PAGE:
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The Evolution of the VA’s Vietnam Ship List

Navy veterans who served in Vietnam often must prove that their ships entered territorial waters in order to receive Agent Orange benefits. It wasn’t always that way. The following history explains how we got to this point.

Related stories: Ailing Vietnam Vets Hunt Through Ships’ Logs to Prove They Should Get Benefits and Help ProPublica Research More Than 700 Navy Ships That Served in Vietnam


The last U.S. troops are evacuated from Vietnam, ending more than a decade of direct involvement in that country’s civil war. U.S. forces sprayed more than 11 million gallons of the toxic herbicide known as Agent Orange over that period.


President George H.W. Bush signs the Agent Orange Act of 1991, entitling hundreds of thousands of Vietnam veterans to compensation for illnesses potentially linked to their exposure. The VA begins awarding payments to any veteran with an associated illness who earned a Vietnam Service Medal, including those who served off the coast aboard Navy ships.


A new VA interpretation of the Agent Orange Act leads the agency to amend its policy, limiting benefits to veterans who can prove they spent time inside Vietnam’s territorial boundary, where the spraying took place. Under the new rules, Navy veterans already receiving Agent Orange compensation are allowed to keep it. Any future claims from tens of thousands of other so-called Blue Water veterans who didn’t go ashore are to be denied.


A group of Blue Water Navy veterans begins presenting evidence to the VA indicating that some larger Navy vessels not only served off the coast but also entered Vietnam’s territorial waters, while others frequently sent crew members ashore, presumably making them eligible for Agent Orange compensation. Sick Navy veterans who could prove they entered inland waters or went ashore begin receiving compensation on a case-by-case basis.


The VA, with help from the Blue Water Navy Vietnam Veterans Association, compiles and releases its first list of Navy ships presumed to have been exposed to Agent Orange. Veterans who served aboard the 16 ships listed – or dozens of others presumed exposed based on their hull type, such as river patrol boats – do not need to produce records to prove their vessel entered inland waters. The list is compiled based on deck logs and other records retrieved by veterans.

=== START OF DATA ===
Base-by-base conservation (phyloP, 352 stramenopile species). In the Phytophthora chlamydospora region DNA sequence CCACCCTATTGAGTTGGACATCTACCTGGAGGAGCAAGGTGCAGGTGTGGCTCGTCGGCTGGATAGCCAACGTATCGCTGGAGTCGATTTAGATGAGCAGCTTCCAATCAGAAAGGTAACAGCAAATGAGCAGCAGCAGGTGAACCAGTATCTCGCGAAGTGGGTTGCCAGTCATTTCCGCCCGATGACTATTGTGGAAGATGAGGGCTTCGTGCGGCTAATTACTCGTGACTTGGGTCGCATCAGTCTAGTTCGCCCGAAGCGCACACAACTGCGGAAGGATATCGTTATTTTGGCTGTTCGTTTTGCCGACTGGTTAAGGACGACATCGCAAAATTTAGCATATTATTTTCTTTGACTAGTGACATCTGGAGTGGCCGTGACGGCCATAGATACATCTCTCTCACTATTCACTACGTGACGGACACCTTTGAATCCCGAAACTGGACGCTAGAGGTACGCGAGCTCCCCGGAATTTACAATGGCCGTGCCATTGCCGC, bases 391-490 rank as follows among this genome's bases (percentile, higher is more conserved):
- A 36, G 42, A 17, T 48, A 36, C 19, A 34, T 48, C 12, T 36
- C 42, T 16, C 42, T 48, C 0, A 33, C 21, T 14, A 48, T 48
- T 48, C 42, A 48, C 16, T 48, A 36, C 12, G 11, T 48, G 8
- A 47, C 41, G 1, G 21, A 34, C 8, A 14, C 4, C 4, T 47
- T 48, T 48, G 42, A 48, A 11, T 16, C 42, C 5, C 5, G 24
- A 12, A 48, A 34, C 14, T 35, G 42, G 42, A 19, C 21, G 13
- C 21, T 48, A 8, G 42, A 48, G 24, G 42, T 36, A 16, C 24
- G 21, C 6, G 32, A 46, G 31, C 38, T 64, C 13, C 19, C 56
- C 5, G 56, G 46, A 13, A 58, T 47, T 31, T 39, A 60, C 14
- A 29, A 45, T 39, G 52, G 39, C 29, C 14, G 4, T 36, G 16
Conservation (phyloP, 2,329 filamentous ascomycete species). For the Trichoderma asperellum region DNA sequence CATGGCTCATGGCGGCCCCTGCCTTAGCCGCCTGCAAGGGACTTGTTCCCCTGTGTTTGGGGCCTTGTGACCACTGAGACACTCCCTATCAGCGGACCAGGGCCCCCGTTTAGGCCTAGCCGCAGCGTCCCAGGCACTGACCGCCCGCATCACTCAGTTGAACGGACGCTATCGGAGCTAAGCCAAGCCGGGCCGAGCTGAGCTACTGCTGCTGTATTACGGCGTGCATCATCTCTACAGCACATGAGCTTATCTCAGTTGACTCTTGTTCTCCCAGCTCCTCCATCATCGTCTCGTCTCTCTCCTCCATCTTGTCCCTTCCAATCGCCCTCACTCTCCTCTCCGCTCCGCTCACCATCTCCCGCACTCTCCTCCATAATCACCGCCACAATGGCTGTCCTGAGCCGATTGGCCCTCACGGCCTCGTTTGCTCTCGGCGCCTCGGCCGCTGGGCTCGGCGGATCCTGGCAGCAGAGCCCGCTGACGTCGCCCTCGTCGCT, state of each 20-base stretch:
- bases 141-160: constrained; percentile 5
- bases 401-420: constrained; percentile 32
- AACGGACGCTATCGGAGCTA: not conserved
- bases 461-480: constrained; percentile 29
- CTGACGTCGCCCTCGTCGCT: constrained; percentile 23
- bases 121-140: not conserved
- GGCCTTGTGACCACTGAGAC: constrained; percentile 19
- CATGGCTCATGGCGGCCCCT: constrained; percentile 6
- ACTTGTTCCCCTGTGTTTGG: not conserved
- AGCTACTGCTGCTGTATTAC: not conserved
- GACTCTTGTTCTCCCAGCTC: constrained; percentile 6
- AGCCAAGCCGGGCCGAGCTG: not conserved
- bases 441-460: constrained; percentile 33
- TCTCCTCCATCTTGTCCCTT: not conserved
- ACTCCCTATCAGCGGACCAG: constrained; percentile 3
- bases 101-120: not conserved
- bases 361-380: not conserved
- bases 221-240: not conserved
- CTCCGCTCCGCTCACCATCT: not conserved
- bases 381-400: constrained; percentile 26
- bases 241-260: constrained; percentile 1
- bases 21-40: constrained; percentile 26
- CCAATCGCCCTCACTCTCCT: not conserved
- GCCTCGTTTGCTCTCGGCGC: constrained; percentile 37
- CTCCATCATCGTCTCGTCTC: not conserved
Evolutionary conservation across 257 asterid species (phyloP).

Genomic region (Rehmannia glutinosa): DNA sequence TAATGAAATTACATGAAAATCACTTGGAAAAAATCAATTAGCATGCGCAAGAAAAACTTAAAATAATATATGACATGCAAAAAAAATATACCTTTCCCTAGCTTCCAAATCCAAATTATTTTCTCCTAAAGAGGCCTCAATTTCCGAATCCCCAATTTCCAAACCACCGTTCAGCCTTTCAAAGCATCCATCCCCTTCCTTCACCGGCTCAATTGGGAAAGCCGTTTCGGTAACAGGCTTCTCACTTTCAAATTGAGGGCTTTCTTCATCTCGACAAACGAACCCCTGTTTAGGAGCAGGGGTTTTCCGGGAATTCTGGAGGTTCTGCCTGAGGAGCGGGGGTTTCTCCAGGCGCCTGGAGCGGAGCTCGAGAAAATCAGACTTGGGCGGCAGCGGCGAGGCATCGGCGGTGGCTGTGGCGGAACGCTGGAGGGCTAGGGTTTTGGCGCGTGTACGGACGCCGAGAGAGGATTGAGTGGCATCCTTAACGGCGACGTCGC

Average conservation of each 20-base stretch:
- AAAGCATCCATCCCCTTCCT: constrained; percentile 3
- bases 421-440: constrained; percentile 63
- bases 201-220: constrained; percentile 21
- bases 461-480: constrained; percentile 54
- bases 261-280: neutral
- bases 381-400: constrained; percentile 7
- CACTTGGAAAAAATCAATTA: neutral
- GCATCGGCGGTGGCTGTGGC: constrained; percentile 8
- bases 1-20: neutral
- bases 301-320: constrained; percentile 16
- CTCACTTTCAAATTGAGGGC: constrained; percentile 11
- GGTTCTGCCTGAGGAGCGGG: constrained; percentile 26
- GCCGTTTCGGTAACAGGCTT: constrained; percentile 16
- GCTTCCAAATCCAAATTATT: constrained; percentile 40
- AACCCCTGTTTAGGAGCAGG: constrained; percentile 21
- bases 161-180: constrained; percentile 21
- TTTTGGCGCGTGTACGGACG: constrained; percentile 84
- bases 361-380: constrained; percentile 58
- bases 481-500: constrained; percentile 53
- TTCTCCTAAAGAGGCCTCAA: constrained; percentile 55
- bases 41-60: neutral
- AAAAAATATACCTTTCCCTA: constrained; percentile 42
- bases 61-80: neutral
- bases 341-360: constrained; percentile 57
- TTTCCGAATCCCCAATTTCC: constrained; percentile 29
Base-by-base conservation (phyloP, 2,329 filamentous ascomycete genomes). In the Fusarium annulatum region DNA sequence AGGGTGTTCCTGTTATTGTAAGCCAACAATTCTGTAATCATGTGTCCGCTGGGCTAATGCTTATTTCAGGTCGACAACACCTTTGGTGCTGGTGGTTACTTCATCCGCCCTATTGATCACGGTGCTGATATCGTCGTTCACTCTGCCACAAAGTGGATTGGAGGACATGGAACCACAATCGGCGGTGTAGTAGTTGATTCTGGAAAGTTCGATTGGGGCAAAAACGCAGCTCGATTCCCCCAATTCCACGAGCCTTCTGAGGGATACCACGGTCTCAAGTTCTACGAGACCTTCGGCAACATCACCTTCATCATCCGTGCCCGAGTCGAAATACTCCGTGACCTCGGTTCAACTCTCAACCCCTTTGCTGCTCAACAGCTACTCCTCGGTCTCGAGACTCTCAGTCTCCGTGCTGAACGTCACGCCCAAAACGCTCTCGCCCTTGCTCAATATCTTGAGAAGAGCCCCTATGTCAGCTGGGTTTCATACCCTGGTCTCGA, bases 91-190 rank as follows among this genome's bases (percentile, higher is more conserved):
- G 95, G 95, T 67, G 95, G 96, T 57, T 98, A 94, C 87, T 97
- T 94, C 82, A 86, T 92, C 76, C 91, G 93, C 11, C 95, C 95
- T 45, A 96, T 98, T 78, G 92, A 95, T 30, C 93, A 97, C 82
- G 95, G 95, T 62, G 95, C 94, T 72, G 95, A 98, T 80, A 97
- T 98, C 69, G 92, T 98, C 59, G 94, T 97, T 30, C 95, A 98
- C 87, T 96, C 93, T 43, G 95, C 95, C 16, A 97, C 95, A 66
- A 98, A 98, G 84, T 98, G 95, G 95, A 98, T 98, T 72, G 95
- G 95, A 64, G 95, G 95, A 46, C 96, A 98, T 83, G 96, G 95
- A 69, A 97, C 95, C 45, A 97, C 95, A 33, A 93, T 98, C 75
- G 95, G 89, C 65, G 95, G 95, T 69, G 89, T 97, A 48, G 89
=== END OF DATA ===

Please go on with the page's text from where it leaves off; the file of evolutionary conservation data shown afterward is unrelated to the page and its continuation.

The number of Navy ships named on the VA’s list grows from 16 to about 300 as veterans from across the country submit stacks of deck logs and other records to prove their ship either entered Vietnam’s rivers or sent crew members ashore. The National Archives and Records Administration, noticing the growing demand for Vietnam-era naval deck logs, begins digitizing some of the records and publishing them online.


At the urging of Blue Water veteran advocacy groups, the U.S. House passes a bill that would, among other things, require the Navy to search its historical records and compile a comprehensive list of ships that entered Vietnam’s inland waters or sent crew members ashore, effectively shifting that burden onto the Department of Defense. The bill dies in the U.S. Senate.


Language directing the Navy to compile a list of ship activity during the Vietnam War is inserted into the Defense Authorization Act, passing the U.S. House. The language is later stripped from the U.S. Senate version. According to veteran advocates, the Navy opposed the provision, arguing it would cost the service $5 million to compile the list.

April 2015:

The U.S. Court of Appeals for Veterans Claims directs the VA to review its policy of denying Blue Water Navy Veterans whose ships dropped anchor in Vietnam’s deep water bays and harbors. Advocates say as many as 90 percent of Blue Water veterans from the era may be covered, depending on how the VA amends its policy, because most Navy ships that came that close to shore also docked in Vietnamese harbors.

February 2016:

The VA reaffirms its policy of providing benefits only to those who served on land or in inland waters – and of requiring veterans to produce official records to prove they were there. It adds a provision making its older policy even more restrictive by excluding certain harbors that were previously included.

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